Case No. 8:18-cv-3129-T-33AAS
Defendant The Fresh Market, Inc. (Fresh Market) seeks leave to conduct narrow discovery to respond to Plaintiffs' motion for conditional certification and notice to employees of their opt-in rights (Doc. 19). (Doc. 29). Plaintiffs oppose the motion. (Doc. 31).
Fresh Market also requested and received an extension of time to respond to Plaintiffs' motion. (Doc. 30). --------
Plaintiffs filed their collective class action complaint against Fresh Market, alleging under the Fair Labor Standards Act, as amended, 29 U.S.C. § 216(b) (FLSA). (Doc. 10). The court issued an FLSA Scheduling Order, staying all discovery aside from that outlined in the order. (Doc. 14). Plaintiffs moved for conditional certification and notice (Doc. 19), and Fresh Market's response is due on April 8, 2019 (Doc. 48).
The Eleventh Circuit suggests district courts adopt a two-tiered approach to certification of a § 216(b) opt-in class:
The first determination is made at the so-called "notice stage." At the notice stage, the district court makes a decision—usually based only on the pleadings and any affidavits which have been submitted—whether notice of the action should be given to potential class members.Hipp v. Liberty Nat. Life Ins. Co., 252 F.3d 1208, 1218 (11th Cir. 2001) (citation omitted) (emphasis added). At the first step, or notice stage, the court makes a preliminary determination of whether individuals are similarly situated by examining the pleadings and affidavits. Id. If a collective action is conditionally certified, the defendant may then move to de-certify the collective action based on evidence gained through discovery. Id.
Because the court has minimal evidence, this determination is made using a fairly lenient standard, and typically results in "conditional certification" of a representative class. If the district court "conditionally certifies" the class, putative class members are given notice and the opportunity to "opt-in." The action proceeds as a representative action throughout discovery.
The second determination is typically precipitated by a motion for "decertification" by the defendant usually filed after discovery is largely complete and the matter is ready for trial. At this stage, the court has much more information on which to base its decision, and makes a factual determination on the similarly situated question.
The court has broad discretion to deny or stay discovery prior to conditional class certification. See Crawford v. Dothan City Bd. of Educ., 214 F.R.D. 694 (M.D. Ala. 2003) (denying motion to conduct limited discovery for conditional class certification). Fresh Market requests leave to depose the plaintiffs and opt-ins to "level the playing field."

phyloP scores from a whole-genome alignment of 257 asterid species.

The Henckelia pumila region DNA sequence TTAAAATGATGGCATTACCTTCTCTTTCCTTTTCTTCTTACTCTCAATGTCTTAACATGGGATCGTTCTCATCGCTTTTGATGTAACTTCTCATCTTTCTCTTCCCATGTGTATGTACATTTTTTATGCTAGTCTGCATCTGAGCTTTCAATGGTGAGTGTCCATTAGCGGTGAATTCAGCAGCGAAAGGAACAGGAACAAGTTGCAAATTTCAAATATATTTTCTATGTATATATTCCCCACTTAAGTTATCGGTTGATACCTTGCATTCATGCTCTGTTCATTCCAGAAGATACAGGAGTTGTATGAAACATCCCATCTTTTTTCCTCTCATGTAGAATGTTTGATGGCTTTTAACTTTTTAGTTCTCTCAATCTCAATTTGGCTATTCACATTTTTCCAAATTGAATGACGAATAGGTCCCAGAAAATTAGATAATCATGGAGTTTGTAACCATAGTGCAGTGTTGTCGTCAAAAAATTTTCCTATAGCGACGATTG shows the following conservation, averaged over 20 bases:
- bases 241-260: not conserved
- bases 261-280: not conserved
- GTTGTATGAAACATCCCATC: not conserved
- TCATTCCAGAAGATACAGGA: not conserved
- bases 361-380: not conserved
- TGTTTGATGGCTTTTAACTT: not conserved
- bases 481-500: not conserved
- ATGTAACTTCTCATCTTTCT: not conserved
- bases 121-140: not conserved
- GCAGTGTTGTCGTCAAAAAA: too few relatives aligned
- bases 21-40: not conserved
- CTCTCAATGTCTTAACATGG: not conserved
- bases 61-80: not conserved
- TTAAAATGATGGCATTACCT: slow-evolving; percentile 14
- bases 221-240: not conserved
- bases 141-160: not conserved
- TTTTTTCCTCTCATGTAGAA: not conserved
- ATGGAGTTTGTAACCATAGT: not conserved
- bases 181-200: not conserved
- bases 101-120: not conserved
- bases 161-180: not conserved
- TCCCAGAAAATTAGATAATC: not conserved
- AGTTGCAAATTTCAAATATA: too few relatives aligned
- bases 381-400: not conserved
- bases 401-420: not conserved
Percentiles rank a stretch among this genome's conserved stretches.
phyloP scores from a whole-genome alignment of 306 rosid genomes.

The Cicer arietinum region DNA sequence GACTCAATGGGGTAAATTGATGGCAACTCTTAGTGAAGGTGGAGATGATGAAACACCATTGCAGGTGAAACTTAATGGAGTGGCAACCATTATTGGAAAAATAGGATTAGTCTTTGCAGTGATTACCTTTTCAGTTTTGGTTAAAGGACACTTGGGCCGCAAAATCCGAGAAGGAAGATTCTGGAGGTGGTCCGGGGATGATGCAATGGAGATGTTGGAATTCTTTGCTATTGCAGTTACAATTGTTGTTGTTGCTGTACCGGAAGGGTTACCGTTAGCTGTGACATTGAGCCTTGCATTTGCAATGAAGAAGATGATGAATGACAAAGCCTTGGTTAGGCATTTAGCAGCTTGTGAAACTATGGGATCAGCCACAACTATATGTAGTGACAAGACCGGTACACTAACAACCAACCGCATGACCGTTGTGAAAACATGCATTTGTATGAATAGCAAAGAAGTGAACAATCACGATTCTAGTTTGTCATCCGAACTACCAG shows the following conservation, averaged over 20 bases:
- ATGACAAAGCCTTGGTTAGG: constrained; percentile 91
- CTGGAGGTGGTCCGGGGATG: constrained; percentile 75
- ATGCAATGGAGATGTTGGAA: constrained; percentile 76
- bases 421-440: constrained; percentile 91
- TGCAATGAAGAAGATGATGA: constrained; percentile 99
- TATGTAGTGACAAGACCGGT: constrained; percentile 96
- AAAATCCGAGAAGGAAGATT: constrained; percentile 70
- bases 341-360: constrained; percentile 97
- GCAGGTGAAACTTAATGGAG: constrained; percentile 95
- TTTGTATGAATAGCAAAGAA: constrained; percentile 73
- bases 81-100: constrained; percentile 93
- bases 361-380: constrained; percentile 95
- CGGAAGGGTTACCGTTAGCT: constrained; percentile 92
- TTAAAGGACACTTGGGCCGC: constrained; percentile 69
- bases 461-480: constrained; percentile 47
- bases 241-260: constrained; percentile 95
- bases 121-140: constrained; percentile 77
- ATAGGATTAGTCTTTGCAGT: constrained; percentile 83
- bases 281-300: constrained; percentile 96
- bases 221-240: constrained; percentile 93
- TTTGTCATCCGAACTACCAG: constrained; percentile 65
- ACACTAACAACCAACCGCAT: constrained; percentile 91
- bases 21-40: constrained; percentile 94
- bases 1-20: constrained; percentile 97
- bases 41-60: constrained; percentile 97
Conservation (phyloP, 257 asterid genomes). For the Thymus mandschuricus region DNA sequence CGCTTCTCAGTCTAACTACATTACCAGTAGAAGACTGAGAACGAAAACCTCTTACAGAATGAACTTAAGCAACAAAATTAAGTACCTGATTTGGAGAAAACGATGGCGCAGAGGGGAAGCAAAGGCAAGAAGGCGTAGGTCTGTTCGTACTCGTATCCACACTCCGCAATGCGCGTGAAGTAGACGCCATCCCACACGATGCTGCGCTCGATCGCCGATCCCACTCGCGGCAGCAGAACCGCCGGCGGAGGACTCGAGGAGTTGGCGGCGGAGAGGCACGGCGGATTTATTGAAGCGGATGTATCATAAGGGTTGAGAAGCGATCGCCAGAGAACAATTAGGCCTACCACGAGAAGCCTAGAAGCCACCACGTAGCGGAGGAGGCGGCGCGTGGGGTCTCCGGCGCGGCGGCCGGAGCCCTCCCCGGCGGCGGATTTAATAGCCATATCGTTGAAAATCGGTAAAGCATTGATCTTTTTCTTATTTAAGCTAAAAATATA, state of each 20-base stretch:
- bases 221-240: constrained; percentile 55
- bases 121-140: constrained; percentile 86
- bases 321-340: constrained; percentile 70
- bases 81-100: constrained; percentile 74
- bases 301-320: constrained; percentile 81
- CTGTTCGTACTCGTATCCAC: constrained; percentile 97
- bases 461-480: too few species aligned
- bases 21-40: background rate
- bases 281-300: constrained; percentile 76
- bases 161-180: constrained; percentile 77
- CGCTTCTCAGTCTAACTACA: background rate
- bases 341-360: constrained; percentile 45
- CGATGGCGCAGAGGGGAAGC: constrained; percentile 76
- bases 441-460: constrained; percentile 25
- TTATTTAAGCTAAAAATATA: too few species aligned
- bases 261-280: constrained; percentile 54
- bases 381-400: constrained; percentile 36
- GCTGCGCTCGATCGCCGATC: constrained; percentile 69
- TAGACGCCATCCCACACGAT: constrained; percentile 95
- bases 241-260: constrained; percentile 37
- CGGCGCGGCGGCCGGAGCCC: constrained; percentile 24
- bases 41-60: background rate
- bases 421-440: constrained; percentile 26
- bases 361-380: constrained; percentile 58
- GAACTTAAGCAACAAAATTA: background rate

When a party seeks discovery absent a conditionally certified collective action, that discovery request is often denied. See Stephens v. Erosion Containment Mgmt., Inc., No. 8:07-CV-1995-T-30MAP, 2008 WL 2157095 (M.D. Fla. May 21, 2008) (holding a request for information in preparation of notifying potential class members was premature because no class was conditional certified); see also Crawford v. Dothan City Bd. of Educ., 214 F.R.D. 694, 695 (M.D. Ala. 2003) (stating that discovery requests directed towards potentially similarly situated employees is premature when "no collective action has been conditionally certified"). Discovery sought to identify putative class members is not relevant until the court has conditionally certified a collective action. See Levine v. Gunther Motor Co. of Plantation, Inc., No. 10-618121-CIV, 2010 WL 5140590, at *2-3 (S.D. Fla. Dec. 9, 2010); see also Anderson v. Perdue Farms, Inc., No. 106-CV-01000-MEF-WC, 2007 WL 4554002, at *2 (M.D. Ala. Dec. 20, 2007) (quashing the defendants' subpoena for depositions requested to support their response to the plaintiffs' motion for notice and conditional class certification). Because no collective action has been conditionally certified, the requested discovery is premature.
Fresh Market cites Rolle v. TPUSA, Inc., No. 17-14168-CIV-MIDDLEBROOKS, 2017 WL 3197988 (S.D. Fla. July 18, 2017), to support its request to conduct narrow discovery. However, Rolle relied on certain circumstances not present here, including the fast-approaching discovery deadline and the lack of a discovery stay. Id. at *1. Here, the discovery period has not begun, and a stay of discovery is in place (Doc. 14).
Considering the foregoing, Fresh Market's Motion for Leave to Conduct Narrow Discovery (Doc. 29) is DENIED.
ORDERED in Tampa, Florida on March 27, 2019.
AMANDA ARNOLD SANSONE
United States Magistrate Judge